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Browsing named entities in a specific section of The Daily Dispatch: October 11, 1864., [Electronic resource]. Search the whole document.

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Crawfordsville (Georgia, United States) (search for this): article 3
Vice President Stephens's views upon peace movements. The following letter from Vice President Stephens, giving his views upon "peace movements," was written in answer to a letter addressed to him by several gentlemen in the interior of the State of Georgia: Crawfordville, Ga., September 22, 1864. gentlemen: you will please excuse me for not answering your letter of the 14th instant sooner. I have been absent nearly a week on a visit to my brother in Sparta, who has been quite out of health for some time. Your letter I found here on my return home yesterday. The delay of my reply, thus occasioned, I regret. without further explanation or apology, allow me now to say to you that no person living can possibly feel a more ardent desire for an end to be put to this unnatural and merciless war, upon honorable and just terms, than I do. But I really do not see that it is in my power, or yours, or that of any number of persons in our position, to inaugurate any move
Georgia (Georgia, United States) (search for this): article 3
e President Stephens's views upon peace movements. The following letter from Vice President Stephens, giving his views upon "peace movements," was written in answer to a letter addressed to him by several gentlemen in the interior of the State of Georgia: Crawfordville, Ga., September 22, 1864. gentlemen: you will please excuse me for not answering your letter of the 14th instant sooner. I have been absent nearly a week on a visit to my brother in Sparta, who has been quite outg to a peaceful solution of the present strife. The war, on our part, is fairly and entirely defensive in its character. How long it will continue to be thus wickedly and mercilessly waged against us, depends upon the people of the North. Georgia, our own State, to whom we owe allegiance, has, with great unanimity, proclaimed the principles upon which a just and permanent peace ought to be sought and obtained. The Congress of the Confederate States has followed with an endorsement of th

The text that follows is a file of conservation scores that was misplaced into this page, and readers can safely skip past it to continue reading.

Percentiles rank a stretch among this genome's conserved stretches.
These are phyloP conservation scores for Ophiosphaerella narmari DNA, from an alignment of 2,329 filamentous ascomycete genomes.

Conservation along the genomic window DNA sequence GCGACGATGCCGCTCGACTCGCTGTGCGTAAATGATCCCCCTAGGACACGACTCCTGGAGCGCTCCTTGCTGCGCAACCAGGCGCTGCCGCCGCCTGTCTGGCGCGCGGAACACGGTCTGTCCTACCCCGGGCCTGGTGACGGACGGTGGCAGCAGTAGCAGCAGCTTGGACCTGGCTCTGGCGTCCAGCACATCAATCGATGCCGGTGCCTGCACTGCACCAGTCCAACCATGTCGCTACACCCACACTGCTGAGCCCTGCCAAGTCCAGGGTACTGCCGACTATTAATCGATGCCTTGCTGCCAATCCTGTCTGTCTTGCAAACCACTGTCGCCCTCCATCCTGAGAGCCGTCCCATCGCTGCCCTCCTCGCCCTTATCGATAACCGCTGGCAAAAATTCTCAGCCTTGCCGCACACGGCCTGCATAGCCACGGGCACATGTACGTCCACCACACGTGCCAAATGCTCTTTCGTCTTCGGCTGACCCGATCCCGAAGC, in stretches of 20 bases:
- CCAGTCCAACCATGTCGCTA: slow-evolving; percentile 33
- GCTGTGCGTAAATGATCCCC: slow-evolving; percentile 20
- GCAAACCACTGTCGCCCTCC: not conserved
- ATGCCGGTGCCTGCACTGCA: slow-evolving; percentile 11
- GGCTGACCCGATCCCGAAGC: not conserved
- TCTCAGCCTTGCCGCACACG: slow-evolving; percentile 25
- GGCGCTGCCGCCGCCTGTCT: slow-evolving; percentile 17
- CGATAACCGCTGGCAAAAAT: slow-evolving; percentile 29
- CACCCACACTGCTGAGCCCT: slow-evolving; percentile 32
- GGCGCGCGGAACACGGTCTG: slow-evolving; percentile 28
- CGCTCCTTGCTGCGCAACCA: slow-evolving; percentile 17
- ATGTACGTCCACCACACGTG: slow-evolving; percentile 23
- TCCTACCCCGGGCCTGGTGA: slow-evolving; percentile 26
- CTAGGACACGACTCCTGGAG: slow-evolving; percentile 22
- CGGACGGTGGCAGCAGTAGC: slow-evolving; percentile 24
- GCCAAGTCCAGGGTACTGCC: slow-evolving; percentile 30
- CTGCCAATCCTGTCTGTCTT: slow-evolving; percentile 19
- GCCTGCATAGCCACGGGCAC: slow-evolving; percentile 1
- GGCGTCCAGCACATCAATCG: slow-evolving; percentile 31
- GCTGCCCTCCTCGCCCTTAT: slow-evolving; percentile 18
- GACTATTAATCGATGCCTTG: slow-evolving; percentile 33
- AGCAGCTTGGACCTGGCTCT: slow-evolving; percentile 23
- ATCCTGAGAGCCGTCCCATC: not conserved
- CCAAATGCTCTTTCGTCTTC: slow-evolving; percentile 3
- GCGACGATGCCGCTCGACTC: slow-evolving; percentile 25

Montgomery (search for this): article 3
crisis that tried men's souls" in their day. These are the that sustained them in their hour of need. Their illustrious and glorious example bids us not to underestimate the priceless inheritance they achieved for us at such a cost of treasure and blood. Great as are the odds we are struggling against, they are not greater than those against which they successfully struggled. In paint of reverses, our condition is not to be with theirs. Should Mobile, Savannah, Augusta, Macon, Montgomery, and and Richmond fall, our condition be worse or less hopeful than theirs in the hour that rested on their for With on the part of those who control our destiny in the cabinet and in the field, in husbanding and properly wielding our resources at their command, and in seeming the hearts and the affections of the people in the great cause of Right and liberty, for which we are struggling, we could all these losses and calamities, and greater even, and sun triumph in the end. At pre
Alexander H. Stephens (search for this): article 3
Vice President Stephens's views upon peace movements. The following letter from Vice President Stephens, giving his views upon "peace movements," was written in answer to a letter addressed to him by several gentlemen in the interior of the State of Georgia: Crawfordville, Ga., September 22, 1864. gentlemen: you Vice President Stephens, giving his views upon "peace movements," was written in answer to a letter addressed to him by several gentlemen in the interior of the State of Georgia: Crawfordville, Ga., September 22, 1864. gentlemen: you will please excuse me for not answering your letter of the 14th instant sooner. I have been absent nearly a week on a visit to my brother in Sparta, who has been quite out of health for some time. Your letter I found here on my return home yesterday. The delay of my reply, thus occasioned, I regret. without further explanaty should be adhered to. All questions of boundaries, confederacies and union or unions would naturally and easily adjust themselves according to the interests of the parties and the exigencies of the times Herein lies the true law of the balance of power and the harmony of States. Yours, respectfully. Alexander H. Stephens.